What are typical gatekeeper statements which make it harder for girls to get a diagnosis?

Increasingly discussion around the incidence of Autistic girls and boys is opening up. It is now thought the number or girls may be not that different to the number of boys. However, girls still face an up hill battle in even getting access to assessment. This is typically because the myths around what Autism does and doesn’t ‘look like’ still abound. Research is aiming to identify a female phenotype which, while also potentially problematic, does at least begin to signpost more differences in presentations.

Caveat – we believe the use of gender definitions to define Autistic characteristics is unhelpful and should be avoided. We use the gender distinction here simply to demonstrate the gateway issues typically facing girls, but these are equally present for any Autistic person who does not present as the gender they are outwardly perceived to be.

Unfortunately such information is only slowly trickling down through the various gateways through which women and girls are expected to pass in order to begin the diagnostic process. Think – doctors, educators in particular. These are often the first people we turn to when we begin to suspect there might be something going in the background of the challenges we or our children are experiencing.

Unfortunately, for girls the following statements are all too common:

  • But she has friends
  • She can make eye contact
  • She is imaginative/creative
  • But she’s fine at school
  • She’s just shy

Or the flipside:

  • But she’s not disruptive
  • But she doesn’t like maths
  • She has no special interest in maths or engineering

All very simple statements, but any one of which reveals not only the poor levels of understanding still existing in these gateways, but which instantly provide the user with justification to refuse referral for assessment, and resistance to accommodations in school and workplace settings.

This must change!

So what are our options?

There is no way to sugar coat it – the system is broken in many places, and you will need to approach this differently from the way you would if you had say a toothache and went to the dentist. In this case, one look in your mouth and the dentist will be able to see several things which might be causing the pain, they could immediately offer one or more possible supports, and these will be accessible in a short period of time, albeit with a possible financial cost attached. The same is rarely true for Autism or any other neurodiversity for that matter. On the first, second or even third or fourth occasion you raise the question you will likely need to present evidence, justifications, and demonstrate a level of knowledge which might surprise you and even then you may still continue to hear the phrases above.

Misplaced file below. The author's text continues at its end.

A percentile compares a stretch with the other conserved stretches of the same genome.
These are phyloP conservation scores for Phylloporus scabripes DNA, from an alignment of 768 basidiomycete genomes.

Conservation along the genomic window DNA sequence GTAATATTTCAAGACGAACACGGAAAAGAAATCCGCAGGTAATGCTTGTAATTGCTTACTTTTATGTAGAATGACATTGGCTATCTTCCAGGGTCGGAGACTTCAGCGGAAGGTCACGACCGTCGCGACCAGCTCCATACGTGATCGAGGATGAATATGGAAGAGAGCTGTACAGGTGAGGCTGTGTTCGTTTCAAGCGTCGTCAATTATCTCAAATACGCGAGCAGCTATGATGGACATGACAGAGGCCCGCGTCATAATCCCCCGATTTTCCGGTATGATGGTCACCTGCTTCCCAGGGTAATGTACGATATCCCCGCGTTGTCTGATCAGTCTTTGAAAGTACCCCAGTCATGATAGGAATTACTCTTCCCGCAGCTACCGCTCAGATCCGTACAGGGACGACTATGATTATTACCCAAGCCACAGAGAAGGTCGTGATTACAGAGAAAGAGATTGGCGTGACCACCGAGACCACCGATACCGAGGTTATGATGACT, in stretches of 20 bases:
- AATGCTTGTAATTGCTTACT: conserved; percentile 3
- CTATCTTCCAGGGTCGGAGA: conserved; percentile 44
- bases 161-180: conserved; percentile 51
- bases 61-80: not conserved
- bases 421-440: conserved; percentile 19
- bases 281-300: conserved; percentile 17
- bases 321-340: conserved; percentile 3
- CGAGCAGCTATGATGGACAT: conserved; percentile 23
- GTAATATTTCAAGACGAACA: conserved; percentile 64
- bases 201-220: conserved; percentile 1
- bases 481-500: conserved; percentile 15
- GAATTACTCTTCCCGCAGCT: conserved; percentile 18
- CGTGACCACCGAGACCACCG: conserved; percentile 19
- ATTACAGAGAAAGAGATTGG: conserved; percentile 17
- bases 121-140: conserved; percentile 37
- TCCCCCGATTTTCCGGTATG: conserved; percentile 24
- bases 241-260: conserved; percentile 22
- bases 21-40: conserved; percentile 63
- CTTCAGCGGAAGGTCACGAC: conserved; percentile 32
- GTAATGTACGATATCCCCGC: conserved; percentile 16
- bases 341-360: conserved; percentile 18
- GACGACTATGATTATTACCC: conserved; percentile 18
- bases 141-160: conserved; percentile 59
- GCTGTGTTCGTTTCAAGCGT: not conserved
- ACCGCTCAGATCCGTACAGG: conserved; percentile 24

Frustrating as it may be to hear, the only answer right now is to educate the gatekeepers yourself.

Understandably this is daunting and might be something you do not feel equipped to do, for a variety of reasons:

  • You don’t feel you have the knowledge beyond your own experiences – you can describe your challenges or those of the child you are advocating for, but you don’t know how these fit into the diagnostic criteria
  • You don’t know the language the gatekeeper needs to hear to trigger recognition – for example you know your child can’t tolerate the sound of a hand-dryer, but you might not know the trigger phrase ‘auditory sensory sensitivity’
  • You don’t understand the system you are trying to convince – you don’t know the processes, checkpoints, and key influencers
  • You are overloaded already, and this feels like an extra drain you cannot face – you are already ‘fighting’ daily overload, either your own or that of the child you are advocating for, this likely feels like a ‘fight’ you don’t know how to approach or have the energy for
  • Etc.

And when we are asking for help, as we would if we visited the dentist with toothache, we just don’t understand why the onus is on us to provide evidence, justify ourselves and still face doubt and mistrust.

So where to start?

  • Make a list of the person’s core strengths and challenges. Include both – Autism is always both and explaining this gives you the opportunity to demonstrate the positive experiences and skills you or your child have. All too often gatekeepers can appear to be focused on the challenges and demands which might arise – so help them see the benefits too
  • Make a prioritised list of ‘anticipatory accommodations’. This is a formally term relating to accommodations which could be made right now, prior to diagnosis. Ideally, these should be linked directly to the challenges you or your child are experiencing right now, and which are affecting your/their ability to access education or work. This could prove to be a rather long list, so starting with one or two things which could have the greatest impact is best
  • Engage with support groups who might have experience of the local education system/teams or workplace and who might be able to offer targeted support and ideas. There are lots of us out there now who have been through this process and who are more than willing to help you get through these barriers more easily

Ask for help, local networks will know what you are going through and can often put you in touch with people who have already ‘been there, done that’.